52. 53. Herpes simplex encephalitis <ul><li>Laboratory Studies </li></ul><ul><li>Serologic analysis </li></ul><ul><ul><li>Serologic evaluation of blood or CSF may be useful for retrospective diagnosis, but it has no role in the acute diagnosis and treatment of patients. </li></ul></ul><ul><ul><li>Strategies based on increases in antibody levels and on the ratio of antibody levels in serum and CSF have not proven to be clinically useful. </li></ul></ul><ul><li>CSF analysis </li></ul><ul><ul><li>Patients with herpes simplex encephalitis (HSE) typically have mononuclear pleocytosis of 10-500 WBCs/µL (average, 100 WBCs/µL). </li></ul></ul><ul><ul><li>As a result of the hemorrhagic nature of the underlying pathologic process, the RBC count may be elevated (10-500 RBCs/µL). </li></ul></ul><ul><ul><li>Protein levels are elevated to the range 60-700 mg/dL (average, 100 mg/dL). </li></ul></ul><ul><ul><li>Glucose values may be normal or mildly decreased (30-40 mg/dL). </li></ul></ul><ul><ul><li>In about 5-10% of patients, especially children, initial CSF results may be normal. However, on serial examinations, the cell counts and protein values increase. </li></ul></ul><ul><ul><li>Viral cultures of CSF are rarely positive and should not be relied on to confirm the diagnosis. </li></ul></ul><ul><li>Polymerase chain reaction </li></ul><ul><ul><li>PCR analysis of CSF for the detection of HSV DNA has virtually replaced brain biopsy as the criterion standard for diagnosis. </li></ul></ul><ul><ul><li>PCR is highly sensitive (94-98%) and specific (98-100%). </li></ul></ul><ul><ul><li>Results become positive within 24 hours of the onset of symptoms and remain positive for at least 5-7 days after the start of antiviral therapy. </li></ul></ul><ul><ul><li>Clinical severity and outcome appear to correlate with viral load as assessed by quantitative PCR techniques,16 but not all investigators have confirmed this. </li></ul></ul><ul><ul><li>False-negative findings may occur early in the course of the disease when viral DNA levels are low ( within 72 h of the onset of symptoms ) or when blood is present in the CSF , as hemoglobin may interfere with PCR.18 </li></ul></ul><ul><ul><li>Pretest probability should be considered in interpretation of results. A negative result obtained less than 72 hours after the onset of symptoms in a patient with a high pretest probability (fever, focal neurological abnormalities, CSF pleocytosis) should be repeated . </li></ul></ul><ul><ul><li>False-positive test results are rare and usually reflect accidental contamination of the specimen in the laboratory. </li></ul></ul>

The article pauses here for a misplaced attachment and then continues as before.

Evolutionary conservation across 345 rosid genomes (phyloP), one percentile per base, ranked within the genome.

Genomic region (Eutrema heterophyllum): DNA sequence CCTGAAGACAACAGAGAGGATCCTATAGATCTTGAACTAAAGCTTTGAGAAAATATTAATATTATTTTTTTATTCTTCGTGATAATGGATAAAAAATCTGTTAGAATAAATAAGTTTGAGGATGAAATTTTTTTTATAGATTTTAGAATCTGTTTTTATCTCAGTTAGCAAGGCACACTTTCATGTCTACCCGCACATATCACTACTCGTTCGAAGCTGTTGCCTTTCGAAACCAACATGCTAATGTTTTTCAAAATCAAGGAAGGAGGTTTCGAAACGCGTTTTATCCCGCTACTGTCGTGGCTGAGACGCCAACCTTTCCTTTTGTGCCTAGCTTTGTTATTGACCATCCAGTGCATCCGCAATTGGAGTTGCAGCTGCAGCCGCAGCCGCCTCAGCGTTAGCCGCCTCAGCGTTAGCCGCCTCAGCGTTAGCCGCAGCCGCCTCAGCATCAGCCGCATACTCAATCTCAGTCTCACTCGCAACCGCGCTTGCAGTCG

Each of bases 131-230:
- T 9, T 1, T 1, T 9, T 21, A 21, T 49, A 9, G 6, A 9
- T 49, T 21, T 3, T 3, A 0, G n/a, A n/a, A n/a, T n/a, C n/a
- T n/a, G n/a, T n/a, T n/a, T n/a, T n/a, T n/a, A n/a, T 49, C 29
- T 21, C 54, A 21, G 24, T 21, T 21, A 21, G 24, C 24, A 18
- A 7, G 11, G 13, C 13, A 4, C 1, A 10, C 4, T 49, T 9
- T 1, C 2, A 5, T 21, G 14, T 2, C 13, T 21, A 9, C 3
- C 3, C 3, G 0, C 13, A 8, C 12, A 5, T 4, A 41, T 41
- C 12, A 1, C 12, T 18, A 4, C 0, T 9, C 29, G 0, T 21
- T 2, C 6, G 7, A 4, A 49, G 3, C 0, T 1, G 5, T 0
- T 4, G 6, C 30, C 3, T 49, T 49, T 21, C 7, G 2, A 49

53. 54. Herpes simplex encephalitis ) <ul><li>Imaging Studies </li></ul><ul><ul><li>MRI of the brain is the preferred imaging study. Abnormalities are found in 90% of patients with HSE; MRI may be normal early in the course of illness. </li></ul></ul><ul><ul><li>Findings of localized temporal abnormalities are highly suggestive of HSE, but confirmation of the diagnosis depends on the identification of HSV by means of PCR or brain biopsy. </li></ul></ul><ul><ul><li>Head CT may show changes in the temporal and/or frontal lobe, but CT is less sensitive than MRI. </li></ul></ul><ul><ul><li>Approximately one third of patients with HSE have normal CT findings on presentation. </li></ul></ul><ul><ul><li>Electroencephalography </li></ul></ul><ul><ul><li>Electroencephalography ( EEG ) shows focal abnormalities, such as spike and slow- or periodic sharp-wave patterns over the involved temporal lobes. </li></ul></ul><ul><ul><li>EEG is 84% sensitive to abnormal patterns in HSE but lacks specificity (32%) </li></ul></ul>Axial gadolinium-enhanced T1-weighted image reveals enhancement of the right anterior temporal lobe and parahippocampal gyrus. At the right anterior temporal tip is a hypointense, crescentic region surrounded by enhancement consistent with a small epidural abscess.